Lefty Says, TFO Rods, Floods and Bugs, Rio HeadCase, SA SL Mono, Simms Fleece Bib

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Lefty Says
TFO Rods
Floods & Bugs
Rio HeadCase
SA SL Mono
Simms Fleece Bib


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Lefty Says
Hello Mark,
        Dick Sagara suggested I write a little something about TFO rods for your web site. I hope this e-mail is okay.
        I enjoyed our conversation on the phone the other day.
                               All The Best,
                                 Lefty
TFO rod designer, Lefty Krey with a very large barracuda caught while fly fishing a number of years ago...
TFO rod designer, Lefty Kreh started fly fishing at a young age (pictured here in the early 1970's). He had become a fishing and fly casting legend by middle age...
Temple Fork Outfitter Fly Rods
Lefty Kreh
        Temple Fork Oufitters (TFO) rods have become one of the best selling on the market today. I think there are a number of reasons.  TFO has put together a team composed of some of the best fly fishermen in the country. Bob Clouser, Nick Circione, Ed Jaworowski, Flip Pallot, Mike Kinney and Bob Meiser. Their experiences range from freshwater to the deep sea and the use of both one and two-handed rods. Best of all TFO’s president Rick Pope encourages input from all.
        On the TFO web site there is a suggestion how to select the right fly rod. It’s titled Rod Power Matrix and has a description for each family of rods including describing their various actions. Explaining a rod’s action is difficult since so many interpret the report differently.
        As one who helps to determine what rods TFO needs and who does the final testing I would like to outline my concept of the function of fly rods.
        Fly rods are designed for three different missions:

          Rods for the first group are
designed mostly for delicate presentations mainly for fresh water trout.
They cast light lines, almost all flies are rather lightweight and are delivered at a relatively short distance. These rods cast fly lines from two to six-weight.
        TFO’s Finesse rods fall in this category. They have a relatively slow action (unlike years ago there are no really slow action rods) that will throw a tight or open loop.  It’s my observation that most trout are lost when the tippet breaks on the strike, or the fish suddenly surges away during the fight. We have designed these rods so that with reasonably good technique a 5X tippet will hold on most trout.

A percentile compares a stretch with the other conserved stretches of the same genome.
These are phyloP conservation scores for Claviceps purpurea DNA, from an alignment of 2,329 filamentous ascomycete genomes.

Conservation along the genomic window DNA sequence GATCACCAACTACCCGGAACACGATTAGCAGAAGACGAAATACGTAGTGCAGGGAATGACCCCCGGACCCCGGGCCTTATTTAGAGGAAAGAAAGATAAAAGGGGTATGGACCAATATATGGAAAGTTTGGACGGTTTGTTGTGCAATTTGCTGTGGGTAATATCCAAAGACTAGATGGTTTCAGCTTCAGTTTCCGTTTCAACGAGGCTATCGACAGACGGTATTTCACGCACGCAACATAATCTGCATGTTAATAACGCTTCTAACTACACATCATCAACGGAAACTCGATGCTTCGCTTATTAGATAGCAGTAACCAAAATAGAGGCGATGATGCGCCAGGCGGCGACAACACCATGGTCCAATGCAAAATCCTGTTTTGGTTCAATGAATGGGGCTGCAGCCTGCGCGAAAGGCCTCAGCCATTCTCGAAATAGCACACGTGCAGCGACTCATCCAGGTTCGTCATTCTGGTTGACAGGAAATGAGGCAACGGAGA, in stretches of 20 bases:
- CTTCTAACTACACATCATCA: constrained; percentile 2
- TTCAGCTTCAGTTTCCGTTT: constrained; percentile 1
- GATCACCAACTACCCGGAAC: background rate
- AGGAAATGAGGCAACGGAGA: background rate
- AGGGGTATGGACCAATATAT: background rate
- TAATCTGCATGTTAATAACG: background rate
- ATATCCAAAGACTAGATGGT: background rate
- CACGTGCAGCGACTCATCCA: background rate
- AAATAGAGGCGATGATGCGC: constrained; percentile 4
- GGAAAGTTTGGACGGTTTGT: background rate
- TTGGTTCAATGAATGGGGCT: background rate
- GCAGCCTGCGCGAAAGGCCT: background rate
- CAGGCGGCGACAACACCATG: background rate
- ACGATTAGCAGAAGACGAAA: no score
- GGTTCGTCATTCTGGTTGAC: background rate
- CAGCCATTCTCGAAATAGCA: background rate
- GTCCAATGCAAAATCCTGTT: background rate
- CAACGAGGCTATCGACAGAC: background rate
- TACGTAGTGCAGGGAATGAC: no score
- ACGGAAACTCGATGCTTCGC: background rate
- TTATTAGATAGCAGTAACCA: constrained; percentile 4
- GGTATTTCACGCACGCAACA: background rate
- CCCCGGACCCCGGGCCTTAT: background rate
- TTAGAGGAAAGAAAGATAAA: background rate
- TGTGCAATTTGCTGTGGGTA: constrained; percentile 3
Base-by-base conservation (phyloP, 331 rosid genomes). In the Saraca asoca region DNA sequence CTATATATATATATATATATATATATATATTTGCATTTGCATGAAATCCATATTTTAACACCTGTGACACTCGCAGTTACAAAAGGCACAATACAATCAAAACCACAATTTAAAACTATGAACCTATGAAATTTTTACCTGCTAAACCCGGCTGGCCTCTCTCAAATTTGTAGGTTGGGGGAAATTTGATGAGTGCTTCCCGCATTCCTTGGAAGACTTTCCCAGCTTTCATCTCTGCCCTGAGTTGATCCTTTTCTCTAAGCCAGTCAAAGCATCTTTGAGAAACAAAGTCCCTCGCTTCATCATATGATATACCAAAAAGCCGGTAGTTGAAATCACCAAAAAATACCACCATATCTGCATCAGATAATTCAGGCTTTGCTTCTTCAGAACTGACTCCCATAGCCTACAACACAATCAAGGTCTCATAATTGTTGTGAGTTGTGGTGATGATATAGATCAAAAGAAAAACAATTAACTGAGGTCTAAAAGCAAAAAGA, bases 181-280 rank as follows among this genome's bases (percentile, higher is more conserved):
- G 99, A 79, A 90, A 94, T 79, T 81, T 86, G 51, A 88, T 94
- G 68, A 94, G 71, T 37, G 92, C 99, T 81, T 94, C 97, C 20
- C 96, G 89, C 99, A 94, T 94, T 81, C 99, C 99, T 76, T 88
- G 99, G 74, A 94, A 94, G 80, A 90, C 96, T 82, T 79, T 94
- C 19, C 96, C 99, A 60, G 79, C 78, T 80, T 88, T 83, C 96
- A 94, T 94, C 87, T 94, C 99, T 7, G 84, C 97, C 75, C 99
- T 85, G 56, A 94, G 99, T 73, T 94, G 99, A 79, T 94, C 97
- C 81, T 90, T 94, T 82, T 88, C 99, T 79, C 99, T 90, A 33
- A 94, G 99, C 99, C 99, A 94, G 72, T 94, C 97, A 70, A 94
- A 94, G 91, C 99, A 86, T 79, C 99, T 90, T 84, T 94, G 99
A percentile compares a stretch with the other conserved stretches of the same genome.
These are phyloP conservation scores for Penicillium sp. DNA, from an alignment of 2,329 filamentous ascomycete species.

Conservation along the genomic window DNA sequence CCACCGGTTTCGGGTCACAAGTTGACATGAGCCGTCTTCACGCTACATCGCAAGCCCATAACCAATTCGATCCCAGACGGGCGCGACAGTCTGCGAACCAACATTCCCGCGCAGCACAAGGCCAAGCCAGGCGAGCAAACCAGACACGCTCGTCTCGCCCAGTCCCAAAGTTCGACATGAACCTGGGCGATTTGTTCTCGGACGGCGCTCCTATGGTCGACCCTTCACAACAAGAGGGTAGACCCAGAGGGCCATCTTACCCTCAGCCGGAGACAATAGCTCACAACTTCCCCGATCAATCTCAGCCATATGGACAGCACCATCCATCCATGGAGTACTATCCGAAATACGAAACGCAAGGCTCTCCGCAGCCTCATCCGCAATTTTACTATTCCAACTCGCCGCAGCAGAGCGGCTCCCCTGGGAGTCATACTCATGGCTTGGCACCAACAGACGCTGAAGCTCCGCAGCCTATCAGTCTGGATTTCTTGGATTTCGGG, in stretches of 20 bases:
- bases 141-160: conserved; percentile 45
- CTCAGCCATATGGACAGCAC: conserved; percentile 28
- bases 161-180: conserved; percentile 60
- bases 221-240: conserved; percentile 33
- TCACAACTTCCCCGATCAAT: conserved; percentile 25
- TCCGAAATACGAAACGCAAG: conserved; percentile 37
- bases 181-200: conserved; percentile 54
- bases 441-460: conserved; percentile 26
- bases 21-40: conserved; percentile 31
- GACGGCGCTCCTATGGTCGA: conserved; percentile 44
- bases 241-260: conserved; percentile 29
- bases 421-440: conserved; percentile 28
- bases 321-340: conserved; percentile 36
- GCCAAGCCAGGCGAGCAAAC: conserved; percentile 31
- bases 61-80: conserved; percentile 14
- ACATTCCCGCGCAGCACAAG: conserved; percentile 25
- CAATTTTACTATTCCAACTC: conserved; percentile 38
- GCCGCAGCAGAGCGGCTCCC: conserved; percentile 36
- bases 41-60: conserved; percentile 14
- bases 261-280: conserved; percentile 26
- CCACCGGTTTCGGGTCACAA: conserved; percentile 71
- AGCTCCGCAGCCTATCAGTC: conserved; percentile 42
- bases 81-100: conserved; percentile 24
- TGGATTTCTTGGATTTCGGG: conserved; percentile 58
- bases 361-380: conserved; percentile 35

The seven-weight TFO rod can be compared to the 16-gauge shotgun. It isn’t enough for waterfowl shooting and too much for quail and rabbits. There are some special uses for it and that’s why TFO carries it.
The second category of fly rods is designed mainly for transportation. The angler needs to cast a relatively long distance or deliver the fly into a stiff breeze.  This would include throwing air resistant bass bugs, steelhead patterns, and flies for Atlantic salmon and Clouser minnows for a host of species. Such rods have a relatively fast taper but can flex well into the butt section.
There are special fishing situations where strong fish are encountered, especially in deep water where the rod must be capable of lifting the fish to bring it to the boat. This requires a strong blank but one that flexes and casts well. The TiCr X and Axiom are good examples. Both are capable of landing truly strong fish.
Transportation rods are designed to cast fly lines from eight to ten-weight.
TFO has made a remarkable family of rods, the BVK series. These rods are fairly fast, super light yet incredibly strong due to some magic within the blank and customers have been amazed at how well they cast.
 For example, an eight-weight BVK weighs about as much as the conventional six-weight rod. Yet, my friends on the Outer Banks of NC have been catching albacore (Little Tuna) weighing more than 12 pounds. While testing prototypes I used a 20-pound tippet and tried to break the BVK—no luck. Of course any rod you “high stick” can be broken. But many TFO customers are amazed how strong are these rods. Customers tell us they throw a long line as well as any rod in their class.